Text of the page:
The Indonesian English “Jaksel-style”
Notable code-switching between Indonesian and English has become trending in everyday speech in Indonesia. The style is not unusual, especially for someone living in South Jakarta who speaks English at work and Indonesian at home, resulting in the so-called Bahasa Jaksel (South Jakarta language).
Indonesian tend to say “bingung”, people in Bandung tend to say “bingung euy”, people in Bekasi tend to say “bingung bat dah” while people in South Jakarta (Jaksel) tend to add more words and mix it with English words; “probably gue tu yang kek confuse gimana ya, yang kek skeptical gitu gak sih, ya which gue masih enter sandman gitu, yang behind, pokoknya don’t look back in anger gitu2 lah.
How it threatens the local language?
It thus threatens the local language as nowadays kids or youths find the Indoglish expressions as jokes since they think that using them as jokes will improve good interaction and communication among them. Eventually, they used Indoglish expressions as a prestige.
There are actually many reasons why people who are exposed to multiple languages or language varieties use code-switching, code-mixing, and code-meshing. Some of those reasons include:
- To maintain fluency in both languages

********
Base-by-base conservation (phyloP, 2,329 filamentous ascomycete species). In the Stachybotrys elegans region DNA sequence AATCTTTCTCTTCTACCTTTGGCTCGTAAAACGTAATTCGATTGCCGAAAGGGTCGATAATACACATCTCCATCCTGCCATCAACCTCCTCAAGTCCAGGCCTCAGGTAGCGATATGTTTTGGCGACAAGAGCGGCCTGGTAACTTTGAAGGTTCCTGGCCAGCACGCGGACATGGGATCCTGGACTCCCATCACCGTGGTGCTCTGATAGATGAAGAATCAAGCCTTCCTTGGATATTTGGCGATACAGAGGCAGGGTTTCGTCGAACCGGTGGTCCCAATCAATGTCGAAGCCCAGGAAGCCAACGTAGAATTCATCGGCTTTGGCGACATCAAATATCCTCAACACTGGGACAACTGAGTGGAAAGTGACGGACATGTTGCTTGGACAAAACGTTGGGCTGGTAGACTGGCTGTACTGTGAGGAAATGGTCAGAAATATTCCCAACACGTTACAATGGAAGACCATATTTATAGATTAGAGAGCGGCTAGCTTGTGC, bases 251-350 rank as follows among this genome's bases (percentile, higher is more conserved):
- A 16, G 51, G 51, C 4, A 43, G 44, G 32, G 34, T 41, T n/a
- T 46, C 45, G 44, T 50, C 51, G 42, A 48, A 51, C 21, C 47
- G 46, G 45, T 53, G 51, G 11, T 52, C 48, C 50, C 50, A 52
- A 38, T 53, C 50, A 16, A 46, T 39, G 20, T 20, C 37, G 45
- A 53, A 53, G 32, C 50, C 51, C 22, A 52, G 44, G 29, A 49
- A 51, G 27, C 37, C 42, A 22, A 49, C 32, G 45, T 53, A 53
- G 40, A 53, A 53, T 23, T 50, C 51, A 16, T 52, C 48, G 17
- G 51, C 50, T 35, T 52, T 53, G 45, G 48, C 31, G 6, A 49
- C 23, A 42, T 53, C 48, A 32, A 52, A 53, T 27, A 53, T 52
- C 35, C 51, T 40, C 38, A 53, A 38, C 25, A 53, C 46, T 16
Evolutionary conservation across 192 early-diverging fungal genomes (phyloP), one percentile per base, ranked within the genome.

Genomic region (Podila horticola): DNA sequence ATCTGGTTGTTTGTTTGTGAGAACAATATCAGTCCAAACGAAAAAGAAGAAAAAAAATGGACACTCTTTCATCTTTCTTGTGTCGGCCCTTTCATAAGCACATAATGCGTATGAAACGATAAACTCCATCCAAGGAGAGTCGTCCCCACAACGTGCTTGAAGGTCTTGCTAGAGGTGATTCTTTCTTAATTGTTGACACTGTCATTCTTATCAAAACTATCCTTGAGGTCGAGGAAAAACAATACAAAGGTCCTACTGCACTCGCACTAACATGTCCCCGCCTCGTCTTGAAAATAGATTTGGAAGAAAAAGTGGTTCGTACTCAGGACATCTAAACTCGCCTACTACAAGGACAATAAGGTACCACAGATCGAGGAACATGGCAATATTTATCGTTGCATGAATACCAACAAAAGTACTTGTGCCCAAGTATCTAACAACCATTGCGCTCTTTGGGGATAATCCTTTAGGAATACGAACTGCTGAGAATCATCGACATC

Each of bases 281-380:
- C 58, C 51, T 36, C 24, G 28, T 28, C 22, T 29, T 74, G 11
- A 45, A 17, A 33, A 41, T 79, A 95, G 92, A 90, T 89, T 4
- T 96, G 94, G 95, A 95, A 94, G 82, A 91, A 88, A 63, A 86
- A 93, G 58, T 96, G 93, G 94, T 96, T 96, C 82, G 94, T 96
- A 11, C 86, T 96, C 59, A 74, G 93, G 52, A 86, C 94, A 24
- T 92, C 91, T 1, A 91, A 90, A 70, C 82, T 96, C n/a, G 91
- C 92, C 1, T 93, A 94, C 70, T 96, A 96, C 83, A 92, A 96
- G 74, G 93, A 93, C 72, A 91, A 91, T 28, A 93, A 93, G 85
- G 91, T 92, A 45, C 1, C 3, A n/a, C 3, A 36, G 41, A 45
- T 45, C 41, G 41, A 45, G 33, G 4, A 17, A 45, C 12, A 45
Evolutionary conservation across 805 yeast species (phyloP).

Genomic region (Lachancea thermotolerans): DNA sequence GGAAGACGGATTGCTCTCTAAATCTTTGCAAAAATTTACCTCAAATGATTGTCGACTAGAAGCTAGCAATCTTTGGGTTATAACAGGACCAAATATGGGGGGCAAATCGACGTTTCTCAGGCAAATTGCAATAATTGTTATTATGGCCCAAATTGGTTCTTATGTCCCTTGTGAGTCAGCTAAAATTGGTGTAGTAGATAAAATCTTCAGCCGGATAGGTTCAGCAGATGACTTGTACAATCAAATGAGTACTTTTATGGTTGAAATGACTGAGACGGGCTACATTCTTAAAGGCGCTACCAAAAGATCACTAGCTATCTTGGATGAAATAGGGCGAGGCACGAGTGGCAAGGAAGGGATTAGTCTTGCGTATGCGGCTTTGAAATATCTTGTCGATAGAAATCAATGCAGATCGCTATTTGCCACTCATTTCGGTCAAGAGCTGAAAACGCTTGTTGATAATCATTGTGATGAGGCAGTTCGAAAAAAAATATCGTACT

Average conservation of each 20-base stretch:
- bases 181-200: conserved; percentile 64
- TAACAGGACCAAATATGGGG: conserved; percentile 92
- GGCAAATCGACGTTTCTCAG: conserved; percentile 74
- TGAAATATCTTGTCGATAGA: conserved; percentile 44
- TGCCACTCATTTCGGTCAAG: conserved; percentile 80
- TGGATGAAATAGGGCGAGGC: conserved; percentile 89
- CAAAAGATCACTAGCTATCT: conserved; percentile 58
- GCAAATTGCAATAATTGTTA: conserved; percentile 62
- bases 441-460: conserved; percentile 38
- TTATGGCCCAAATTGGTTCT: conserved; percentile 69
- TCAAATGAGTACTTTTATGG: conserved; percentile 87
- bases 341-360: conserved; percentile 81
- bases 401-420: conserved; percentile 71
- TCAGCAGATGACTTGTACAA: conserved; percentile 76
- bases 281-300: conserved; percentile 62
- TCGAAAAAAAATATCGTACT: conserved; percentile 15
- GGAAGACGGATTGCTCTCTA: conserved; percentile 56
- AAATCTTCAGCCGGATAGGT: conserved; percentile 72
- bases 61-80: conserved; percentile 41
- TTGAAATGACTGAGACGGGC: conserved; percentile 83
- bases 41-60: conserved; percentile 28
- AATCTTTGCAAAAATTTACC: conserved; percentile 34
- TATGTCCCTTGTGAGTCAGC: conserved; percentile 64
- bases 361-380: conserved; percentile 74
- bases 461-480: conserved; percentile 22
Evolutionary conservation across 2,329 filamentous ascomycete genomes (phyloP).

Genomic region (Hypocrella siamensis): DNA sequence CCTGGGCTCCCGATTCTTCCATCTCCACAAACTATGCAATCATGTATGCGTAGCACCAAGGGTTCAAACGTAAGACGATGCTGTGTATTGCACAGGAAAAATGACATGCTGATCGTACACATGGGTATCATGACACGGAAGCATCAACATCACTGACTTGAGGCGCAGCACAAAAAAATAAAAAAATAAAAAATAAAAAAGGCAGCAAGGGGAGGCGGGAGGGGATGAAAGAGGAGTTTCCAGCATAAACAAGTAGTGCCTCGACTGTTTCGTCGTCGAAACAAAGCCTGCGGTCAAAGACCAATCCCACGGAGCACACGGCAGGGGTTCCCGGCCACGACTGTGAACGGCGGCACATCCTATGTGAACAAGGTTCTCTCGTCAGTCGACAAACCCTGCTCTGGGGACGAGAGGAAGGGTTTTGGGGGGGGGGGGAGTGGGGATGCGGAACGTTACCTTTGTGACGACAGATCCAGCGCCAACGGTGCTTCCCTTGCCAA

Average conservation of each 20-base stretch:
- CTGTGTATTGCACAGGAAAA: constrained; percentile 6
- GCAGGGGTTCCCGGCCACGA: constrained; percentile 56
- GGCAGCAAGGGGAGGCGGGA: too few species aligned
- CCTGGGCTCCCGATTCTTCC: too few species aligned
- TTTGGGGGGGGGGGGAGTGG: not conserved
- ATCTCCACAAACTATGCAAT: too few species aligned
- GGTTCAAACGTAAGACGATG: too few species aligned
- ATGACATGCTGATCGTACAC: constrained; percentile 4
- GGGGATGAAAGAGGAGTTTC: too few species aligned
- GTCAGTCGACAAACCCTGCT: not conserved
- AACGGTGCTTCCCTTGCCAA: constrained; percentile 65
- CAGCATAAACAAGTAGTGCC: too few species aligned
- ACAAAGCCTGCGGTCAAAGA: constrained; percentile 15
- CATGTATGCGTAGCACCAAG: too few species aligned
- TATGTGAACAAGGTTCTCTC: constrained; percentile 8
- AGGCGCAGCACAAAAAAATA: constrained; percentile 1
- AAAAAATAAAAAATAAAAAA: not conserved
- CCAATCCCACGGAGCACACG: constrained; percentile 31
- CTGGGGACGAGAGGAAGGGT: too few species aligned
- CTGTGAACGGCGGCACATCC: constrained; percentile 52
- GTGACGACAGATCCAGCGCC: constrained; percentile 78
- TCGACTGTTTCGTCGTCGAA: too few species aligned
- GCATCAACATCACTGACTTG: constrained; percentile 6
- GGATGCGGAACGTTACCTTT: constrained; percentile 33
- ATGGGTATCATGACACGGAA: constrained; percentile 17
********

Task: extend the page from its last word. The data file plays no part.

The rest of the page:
- To avoid being perceived as monolingual
- To make it easier to communicate across cultures
- To help children learn how to speak and understand different languages
- To reduce cognitive load
- To increase social status
Why do we mix languages?
Why does someone learn another language? Is it because they want to travel abroad? Or maybe they are interested in learning about other cultures? But what happens when you mix languages? Do you just pick up some words here and there? Or do you really understand the grammar and syntax of the language?
In my opinion, it is important to know how to mix languages. I speak Indonesian at home and learn English and French at school. Although I am fluent in those languages, I still mix them sometimes.
I always try to keep in mind the following rule: If the other person speaks less than three languages, I usually choose the language that he/she knows best. This makes sense because most people don’t know many languages, and therefore it is easier for them to communicate with those who speak the same language. However, if the person mixes several languages, I prefer to choose the language that he or she uses the most.
Sometimes, ideas are better expressed in one language than another. Peña and colleagues (2002), in her studies found that children had difficulty naming foods that did not exist in their native countries. They also found that there were differences among cultures in terms of what kinds of foods children named. For instance, Mexican children tended to name fruits, vegetables, and grains while American children tended to name meats and dairy products.
In addition, some foods were easier to name than others. Foods that were easy to name included those that were familiar to children such as pizza, hamburgers, hot dogs, tacos, spaghetti, and French fries. In contrast, foods that were difficult to name included things like ketchup, mustard, pickles, ice cream, and coffee. These findings suggest that children learn about foods differently depending on where they come from.